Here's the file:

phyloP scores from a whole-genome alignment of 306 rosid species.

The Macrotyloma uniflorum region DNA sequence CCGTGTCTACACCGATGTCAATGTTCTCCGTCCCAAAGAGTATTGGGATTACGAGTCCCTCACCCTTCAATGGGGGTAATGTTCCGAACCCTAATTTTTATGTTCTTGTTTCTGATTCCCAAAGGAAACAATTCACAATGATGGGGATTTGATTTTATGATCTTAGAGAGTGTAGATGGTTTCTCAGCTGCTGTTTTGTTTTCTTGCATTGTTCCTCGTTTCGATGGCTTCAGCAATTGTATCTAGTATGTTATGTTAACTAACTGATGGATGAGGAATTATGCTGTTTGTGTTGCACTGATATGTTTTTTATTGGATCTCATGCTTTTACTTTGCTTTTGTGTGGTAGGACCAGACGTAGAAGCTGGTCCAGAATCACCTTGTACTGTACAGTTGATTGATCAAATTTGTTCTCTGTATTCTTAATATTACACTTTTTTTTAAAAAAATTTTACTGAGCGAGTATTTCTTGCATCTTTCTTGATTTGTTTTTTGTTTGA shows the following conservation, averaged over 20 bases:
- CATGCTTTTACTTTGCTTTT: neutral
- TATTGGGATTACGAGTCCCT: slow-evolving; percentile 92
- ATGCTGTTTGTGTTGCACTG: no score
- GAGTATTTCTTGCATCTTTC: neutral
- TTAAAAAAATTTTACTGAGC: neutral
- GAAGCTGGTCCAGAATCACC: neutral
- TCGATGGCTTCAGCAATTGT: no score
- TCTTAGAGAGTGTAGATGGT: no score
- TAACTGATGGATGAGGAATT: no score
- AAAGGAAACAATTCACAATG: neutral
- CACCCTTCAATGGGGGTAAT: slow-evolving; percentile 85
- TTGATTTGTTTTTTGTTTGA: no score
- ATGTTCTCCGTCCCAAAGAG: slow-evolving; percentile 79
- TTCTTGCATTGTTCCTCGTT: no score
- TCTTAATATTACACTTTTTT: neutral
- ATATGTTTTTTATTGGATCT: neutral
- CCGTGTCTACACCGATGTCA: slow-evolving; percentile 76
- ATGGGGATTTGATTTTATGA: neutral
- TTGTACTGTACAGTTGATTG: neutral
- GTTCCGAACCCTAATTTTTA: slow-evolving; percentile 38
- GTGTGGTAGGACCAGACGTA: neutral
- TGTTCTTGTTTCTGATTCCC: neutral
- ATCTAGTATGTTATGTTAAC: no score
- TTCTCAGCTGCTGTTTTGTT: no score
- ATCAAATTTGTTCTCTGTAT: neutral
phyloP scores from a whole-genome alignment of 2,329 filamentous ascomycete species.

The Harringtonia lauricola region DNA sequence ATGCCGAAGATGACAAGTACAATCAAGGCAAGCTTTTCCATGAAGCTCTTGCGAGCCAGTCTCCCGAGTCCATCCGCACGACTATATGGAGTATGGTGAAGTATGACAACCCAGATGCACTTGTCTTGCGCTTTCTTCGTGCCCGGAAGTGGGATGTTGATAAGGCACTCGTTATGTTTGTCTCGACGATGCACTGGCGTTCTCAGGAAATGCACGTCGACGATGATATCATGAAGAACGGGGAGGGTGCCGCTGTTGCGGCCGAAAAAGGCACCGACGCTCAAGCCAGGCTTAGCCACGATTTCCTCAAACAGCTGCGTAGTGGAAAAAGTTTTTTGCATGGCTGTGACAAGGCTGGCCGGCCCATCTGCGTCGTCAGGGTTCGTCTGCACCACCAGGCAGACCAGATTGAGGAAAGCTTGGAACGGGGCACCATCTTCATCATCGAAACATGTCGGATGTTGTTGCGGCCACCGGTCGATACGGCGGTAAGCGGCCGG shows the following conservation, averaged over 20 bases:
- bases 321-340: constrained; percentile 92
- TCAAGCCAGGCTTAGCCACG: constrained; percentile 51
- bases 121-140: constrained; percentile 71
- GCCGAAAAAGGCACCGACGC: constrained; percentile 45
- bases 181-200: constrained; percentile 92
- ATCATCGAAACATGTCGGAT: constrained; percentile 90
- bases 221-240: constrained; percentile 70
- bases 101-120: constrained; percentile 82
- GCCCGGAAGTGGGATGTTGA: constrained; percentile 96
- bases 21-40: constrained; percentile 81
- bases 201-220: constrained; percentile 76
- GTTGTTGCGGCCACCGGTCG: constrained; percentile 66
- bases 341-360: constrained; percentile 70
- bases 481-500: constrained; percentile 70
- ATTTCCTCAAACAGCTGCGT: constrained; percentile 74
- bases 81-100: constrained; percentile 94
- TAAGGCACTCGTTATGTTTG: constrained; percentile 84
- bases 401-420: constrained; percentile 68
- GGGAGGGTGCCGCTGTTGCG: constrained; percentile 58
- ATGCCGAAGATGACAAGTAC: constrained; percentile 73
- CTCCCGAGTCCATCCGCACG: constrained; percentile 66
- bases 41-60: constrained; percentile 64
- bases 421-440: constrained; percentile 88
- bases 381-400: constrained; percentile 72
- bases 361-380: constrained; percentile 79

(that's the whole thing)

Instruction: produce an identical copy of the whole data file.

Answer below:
phyloP scores from a whole-genome alignment of 306 rosid species.

The Macrotyloma uniflorum region DNA sequence CCGTGTCTACACCGATGTCAATGTTCTCCGTCCCAAAGAGTATTGGGATTACGAGTCCCTCACCCTTCAATGGGGGTAATGTTCCGAACCCTAATTTTTATGTTCTTGTTTCTGATTCCCAAAGGAAACAATTCACAATGATGGGGATTTGATTTTATGATCTTAGAGAGTGTAGATGGTTTCTCAGCTGCTGTTTTGTTTTCTTGCATTGTTCCTCGTTTCGATGGCTTCAGCAATTGTATCTAGTATGTTATGTTAACTAACTGATGGATGAGGAATTATGCTGTTTGTGTTGCACTGATATGTTTTTTATTGGATCTCATGCTTTTACTTTGCTTTTGTGTGGTAGGACCAGACGTAGAAGCTGGTCCAGAATCACCTTGTACTGTACAGTTGATTGATCAAATTTGTTCTCTGTATTCTTAATATTACACTTTTTTTTAAAAAAATTTTACTGAGCGAGTATTTCTTGCATCTTTCTTGATTTGTTTTTTGTTTGA shows the following conservation, averaged over 20 bases:
- CATGCTTTTACTTTGCTTTT: neutral
- TATTGGGATTACGAGTCCCT: slow-evolving; percentile 92
- ATGCTGTTTGTGTTGCACTG: no score
- GAGTATTTCTTGCATCTTTC: neutral
- TTAAAAAAATTTTACTGAGC: neutral
- GAAGCTGGTCCAGAATCACC: neutral
- TCGATGGCTTCAGCAATTGT: no score
- TCTTAGAGAGTGTAGATGGT: no score
- TAACTGATGGATGAGGAATT: no score
- AAAGGAAACAATTCACAATG: neutral
- CACCCTTCAATGGGGGTAAT: slow-evolving; percentile 85
- TTGATTTGTTTTTTGTTTGA: no score
- ATGTTCTCCGTCCCAAAGAG: slow-evolving; percentile 79
- TTCTTGCATTGTTCCTCGTT: no score
- TCTTAATATTACACTTTTTT: neutral
- ATATGTTTTTTATTGGATCT: neutral
- CCGTGTCTACACCGATGTCA: slow-evolving; percentile 76
- ATGGGGATTTGATTTTATGA: neutral
- TTGTACTGTACAGTTGATTG: neutral
- GTTCCGAACCCTAATTTTTA: slow-evolving; percentile 38
- GTGTGGTAGGACCAGACGTA: neutral
- TGTTCTTGTTTCTGATTCCC: neutral
- ATCTAGTATGTTATGTTAAC: no score
- TTCTCAGCTGCTGTTTTGTT: no score
- ATCAAATTTGTTCTCTGTAT: neutral
phyloP scores from a whole-genome alignment of 2,329 filamentous ascomycete species.

The Harringtonia lauricola region DNA sequence ATGCCGAAGATGACAAGTACAATCAAGGCAAGCTTTTCCATGAAGCTCTTGCGAGCCAGTCTCCCGAGTCCATCCGCACGACTATATGGAGTATGGTGAAGTATGACAACCCAGATGCACTTGTCTTGCGCTTTCTTCGTGCCCGGAAGTGGGATGTTGATAAGGCACTCGTTATGTTTGTCTCGACGATGCACTGGCGTTCTCAGGAAATGCACGTCGACGATGATATCATGAAGAACGGGGAGGGTGCCGCTGTTGCGGCCGAAAAAGGCACCGACGCTCAAGCCAGGCTTAGCCACGATTTCCTCAAACAGCTGCGTAGTGGAAAAAGTTTTTTGCATGGCTGTGACAAGGCTGGCCGGCCCATCTGCGTCGTCAGGGTTCGTCTGCACCACCAGGCAGACCAGATTGAGGAAAGCTTGGAACGGGGCACCATCTTCATCATCGAAACATGTCGGATGTTGTTGCGGCCACCGGTCGATACGGCGGTAAGCGGCCGG shows the following conservation, averaged over 20 bases:
- bases 321-340: constrained; percentile 92
- TCAAGCCAGGCTTAGCCACG: constrained; percentile 51
- bases 121-140: constrained; percentile 71
- GCCGAAAAAGGCACCGACGC: constrained; percentile 45
- bases 181-200: constrained; percentile 92
- ATCATCGAAACATGTCGGAT: constrained; percentile 90
- bases 221-240: constrained; percentile 70
- bases 101-120: constrained; percentile 82
- GCCCGGAAGTGGGATGTTGA: constrained; percentile 96
- bases 21-40: constrained; percentile 81
- bases 201-220: constrained; percentile 76
- GTTGTTGCGGCCACCGGTCG: constrained; percentile 66
- bases 341-360: constrained; percentile 70
- bases 481-500: constrained; percentile 70
- ATTTCCTCAAACAGCTGCGT: constrained; percentile 74
- bases 81-100: constrained; percentile 94
- TAAGGCACTCGTTATGTTTG: constrained; percentile 84
- bases 401-420: constrained; percentile 68
- GGGAGGGTGCCGCTGTTGCG: constrained; percentile 58
- ATGCCGAAGATGACAAGTAC: constrained; percentile 73
- CTCCCGAGTCCATCCGCACG: constrained; percentile 66
- bases 41-60: constrained; percentile 64
- bases 421-440: constrained; percentile 88
- bases 381-400: constrained; percentile 72
- bases 361-380: constrained; percentile 79